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Last Of The Navajo 'Code Talkers' Dies At 93

The last of the Navajo "Code Talkers" who used their native language as the basis of a cipher that confounded the Japanese military during World War II has died at age 93.

Chester Nez, of Albuquerque, N.M., died Wednesday of kidney failure, member station KPCC reports. He was the last of the 29 U.S. Marine Code Talkers who were the subject of the 2002 film Windtalkers, starring Nicolas Cage.

According to azcentral.com, Nez was in the 10th grade when he was recruited in the spring of 1942 by representatives of the the U.S. Marines, who came to his Arizona boarding school looking for Navajo speakers.

Azcentral.com says:

"The military, ferrying troops to battle sites across the Pacific, was urgently seeking an undecipherable code to transmit classified information. It had attempted to use various languages and dialects as code, but each was quickly cracked by cryptographers in Tokyo."

But the written record for Navajo was scarce and "[its] syntax and grammar were elaborate. The spoken language used tones that were difficult for an untrained ear to understand," azcentral.com writes. The code developed from Navajo ultimately proved insurmountably difficult for the Japanese to decipher.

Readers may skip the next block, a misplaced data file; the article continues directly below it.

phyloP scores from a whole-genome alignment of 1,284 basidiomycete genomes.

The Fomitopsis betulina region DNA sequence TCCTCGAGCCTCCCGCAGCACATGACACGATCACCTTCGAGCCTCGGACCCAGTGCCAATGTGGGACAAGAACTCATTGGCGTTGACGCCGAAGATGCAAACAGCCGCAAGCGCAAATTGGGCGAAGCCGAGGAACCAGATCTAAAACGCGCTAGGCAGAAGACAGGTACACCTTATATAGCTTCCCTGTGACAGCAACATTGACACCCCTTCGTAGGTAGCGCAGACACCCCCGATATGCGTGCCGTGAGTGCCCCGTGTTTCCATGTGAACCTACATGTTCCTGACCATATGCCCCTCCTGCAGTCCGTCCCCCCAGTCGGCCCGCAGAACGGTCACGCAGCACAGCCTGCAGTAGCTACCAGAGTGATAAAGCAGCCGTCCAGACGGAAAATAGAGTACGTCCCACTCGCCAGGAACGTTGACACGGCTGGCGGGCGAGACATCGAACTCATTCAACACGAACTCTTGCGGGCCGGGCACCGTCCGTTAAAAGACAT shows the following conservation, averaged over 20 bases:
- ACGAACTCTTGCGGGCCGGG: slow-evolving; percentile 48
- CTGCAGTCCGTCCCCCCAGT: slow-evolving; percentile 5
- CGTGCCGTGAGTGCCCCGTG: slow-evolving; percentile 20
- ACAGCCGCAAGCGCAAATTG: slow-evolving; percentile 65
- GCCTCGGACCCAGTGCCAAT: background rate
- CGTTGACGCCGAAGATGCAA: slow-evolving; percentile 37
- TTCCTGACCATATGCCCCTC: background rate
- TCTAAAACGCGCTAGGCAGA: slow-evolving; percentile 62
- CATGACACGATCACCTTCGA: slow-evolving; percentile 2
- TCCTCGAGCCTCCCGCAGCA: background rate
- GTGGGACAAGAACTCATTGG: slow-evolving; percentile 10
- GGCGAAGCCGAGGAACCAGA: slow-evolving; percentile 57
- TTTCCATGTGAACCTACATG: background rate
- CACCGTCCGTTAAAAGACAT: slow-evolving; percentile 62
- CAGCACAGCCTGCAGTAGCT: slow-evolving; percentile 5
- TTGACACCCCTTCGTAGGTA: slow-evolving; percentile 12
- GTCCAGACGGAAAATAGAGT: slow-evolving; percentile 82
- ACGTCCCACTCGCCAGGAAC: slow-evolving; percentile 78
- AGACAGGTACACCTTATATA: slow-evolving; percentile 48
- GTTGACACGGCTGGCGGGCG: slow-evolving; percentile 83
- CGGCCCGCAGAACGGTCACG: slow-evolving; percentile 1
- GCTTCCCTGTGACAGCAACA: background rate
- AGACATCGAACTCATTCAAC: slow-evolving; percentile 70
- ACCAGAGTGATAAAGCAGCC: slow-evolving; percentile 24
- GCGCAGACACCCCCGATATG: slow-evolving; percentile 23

USA Today notes: "It wasn't until 1968, when the Code Talkers operation was declassified, that the men began to receive recognition for their service. In 2001, the original 29 Navajo Code Talkers were awarded the Congressional Gold Medal. Other Code Talkers were awarded the Silver Medal."

Fellow code talkers Keith Little and George Smith died in 2012.

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